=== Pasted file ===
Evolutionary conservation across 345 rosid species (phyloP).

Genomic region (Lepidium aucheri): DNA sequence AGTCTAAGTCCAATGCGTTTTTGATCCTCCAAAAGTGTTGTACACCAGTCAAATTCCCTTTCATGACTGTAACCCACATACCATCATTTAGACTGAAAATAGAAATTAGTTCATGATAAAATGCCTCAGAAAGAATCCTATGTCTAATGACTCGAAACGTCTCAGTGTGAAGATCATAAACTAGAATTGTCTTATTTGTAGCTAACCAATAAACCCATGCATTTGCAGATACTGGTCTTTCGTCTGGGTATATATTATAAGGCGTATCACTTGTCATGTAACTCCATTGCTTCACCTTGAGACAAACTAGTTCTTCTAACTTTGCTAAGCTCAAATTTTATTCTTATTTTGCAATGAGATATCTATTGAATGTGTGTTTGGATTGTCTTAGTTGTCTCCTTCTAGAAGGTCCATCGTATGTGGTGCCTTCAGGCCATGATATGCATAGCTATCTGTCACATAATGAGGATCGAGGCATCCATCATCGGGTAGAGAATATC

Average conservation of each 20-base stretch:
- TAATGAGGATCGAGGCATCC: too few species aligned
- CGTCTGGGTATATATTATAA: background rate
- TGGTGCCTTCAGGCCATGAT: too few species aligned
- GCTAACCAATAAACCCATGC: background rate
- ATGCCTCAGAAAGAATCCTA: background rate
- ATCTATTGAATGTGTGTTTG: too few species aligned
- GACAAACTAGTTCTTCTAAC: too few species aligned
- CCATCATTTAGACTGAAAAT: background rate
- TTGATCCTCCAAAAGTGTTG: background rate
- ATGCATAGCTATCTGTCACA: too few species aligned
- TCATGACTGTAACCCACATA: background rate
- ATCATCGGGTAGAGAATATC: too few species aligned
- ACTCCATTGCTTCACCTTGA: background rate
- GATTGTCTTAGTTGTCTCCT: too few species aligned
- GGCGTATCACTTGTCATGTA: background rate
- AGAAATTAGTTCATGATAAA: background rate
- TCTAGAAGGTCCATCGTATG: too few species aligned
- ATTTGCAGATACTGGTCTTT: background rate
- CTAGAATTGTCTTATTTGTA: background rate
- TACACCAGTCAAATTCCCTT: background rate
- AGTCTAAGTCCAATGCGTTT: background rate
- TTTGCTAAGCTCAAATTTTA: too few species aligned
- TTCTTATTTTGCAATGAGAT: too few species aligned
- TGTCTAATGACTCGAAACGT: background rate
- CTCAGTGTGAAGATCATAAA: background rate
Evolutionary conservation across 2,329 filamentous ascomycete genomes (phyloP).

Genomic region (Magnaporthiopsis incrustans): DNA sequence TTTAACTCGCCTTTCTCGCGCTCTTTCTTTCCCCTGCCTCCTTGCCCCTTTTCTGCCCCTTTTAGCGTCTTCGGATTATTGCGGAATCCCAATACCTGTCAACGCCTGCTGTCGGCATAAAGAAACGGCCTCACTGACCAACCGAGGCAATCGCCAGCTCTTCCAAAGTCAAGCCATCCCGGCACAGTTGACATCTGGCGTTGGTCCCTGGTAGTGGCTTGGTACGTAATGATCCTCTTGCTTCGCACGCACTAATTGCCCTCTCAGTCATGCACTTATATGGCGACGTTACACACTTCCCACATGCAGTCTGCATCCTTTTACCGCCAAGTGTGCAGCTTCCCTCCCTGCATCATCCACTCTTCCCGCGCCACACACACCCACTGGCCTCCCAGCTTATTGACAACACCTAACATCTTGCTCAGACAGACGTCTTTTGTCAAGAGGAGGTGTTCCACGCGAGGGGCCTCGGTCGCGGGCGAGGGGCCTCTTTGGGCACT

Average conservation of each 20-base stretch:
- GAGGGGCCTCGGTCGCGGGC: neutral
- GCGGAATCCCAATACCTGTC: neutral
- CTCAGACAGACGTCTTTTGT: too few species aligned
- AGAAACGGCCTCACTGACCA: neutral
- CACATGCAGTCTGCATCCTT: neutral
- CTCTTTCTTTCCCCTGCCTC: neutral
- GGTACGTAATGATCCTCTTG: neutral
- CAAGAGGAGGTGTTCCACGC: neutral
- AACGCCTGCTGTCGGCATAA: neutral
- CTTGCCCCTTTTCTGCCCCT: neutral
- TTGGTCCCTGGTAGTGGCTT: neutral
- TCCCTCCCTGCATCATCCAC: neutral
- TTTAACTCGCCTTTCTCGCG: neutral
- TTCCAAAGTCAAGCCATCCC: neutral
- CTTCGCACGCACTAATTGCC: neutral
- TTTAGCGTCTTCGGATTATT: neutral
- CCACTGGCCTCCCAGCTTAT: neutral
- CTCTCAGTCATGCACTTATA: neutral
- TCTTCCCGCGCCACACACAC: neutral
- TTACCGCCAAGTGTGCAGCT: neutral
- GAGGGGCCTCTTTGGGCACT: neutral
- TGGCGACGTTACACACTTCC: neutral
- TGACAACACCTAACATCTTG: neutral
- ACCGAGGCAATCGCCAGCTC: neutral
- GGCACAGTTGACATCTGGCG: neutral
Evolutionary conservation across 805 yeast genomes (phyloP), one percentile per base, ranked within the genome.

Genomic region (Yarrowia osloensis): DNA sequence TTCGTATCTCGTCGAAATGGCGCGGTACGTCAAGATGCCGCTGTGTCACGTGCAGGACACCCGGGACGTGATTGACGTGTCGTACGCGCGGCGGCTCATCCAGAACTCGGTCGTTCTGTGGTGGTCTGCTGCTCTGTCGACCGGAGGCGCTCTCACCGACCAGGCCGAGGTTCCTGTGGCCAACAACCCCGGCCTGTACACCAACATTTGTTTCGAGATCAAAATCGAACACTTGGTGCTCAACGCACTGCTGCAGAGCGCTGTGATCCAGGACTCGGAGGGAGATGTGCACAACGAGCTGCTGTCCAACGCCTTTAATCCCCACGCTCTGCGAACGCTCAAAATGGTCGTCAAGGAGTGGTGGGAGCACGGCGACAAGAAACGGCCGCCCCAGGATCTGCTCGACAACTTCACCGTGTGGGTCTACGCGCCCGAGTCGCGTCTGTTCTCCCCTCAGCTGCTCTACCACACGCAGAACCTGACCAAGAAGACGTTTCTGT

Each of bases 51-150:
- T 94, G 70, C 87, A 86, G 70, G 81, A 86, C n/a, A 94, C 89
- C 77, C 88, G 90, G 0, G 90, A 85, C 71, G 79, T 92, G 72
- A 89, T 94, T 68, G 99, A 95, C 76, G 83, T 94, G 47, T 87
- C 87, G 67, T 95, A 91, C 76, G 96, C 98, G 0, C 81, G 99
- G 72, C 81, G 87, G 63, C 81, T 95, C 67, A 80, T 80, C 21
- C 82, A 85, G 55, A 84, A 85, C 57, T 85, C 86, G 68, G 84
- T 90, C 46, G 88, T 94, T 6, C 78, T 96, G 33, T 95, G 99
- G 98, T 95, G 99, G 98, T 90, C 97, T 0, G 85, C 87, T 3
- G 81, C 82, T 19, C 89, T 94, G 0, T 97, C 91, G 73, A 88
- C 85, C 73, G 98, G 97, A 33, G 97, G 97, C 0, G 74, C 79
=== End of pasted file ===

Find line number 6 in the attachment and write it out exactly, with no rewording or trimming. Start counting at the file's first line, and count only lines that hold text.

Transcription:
- TGGTGCCTTCAGGCCATGAT: too few species aligned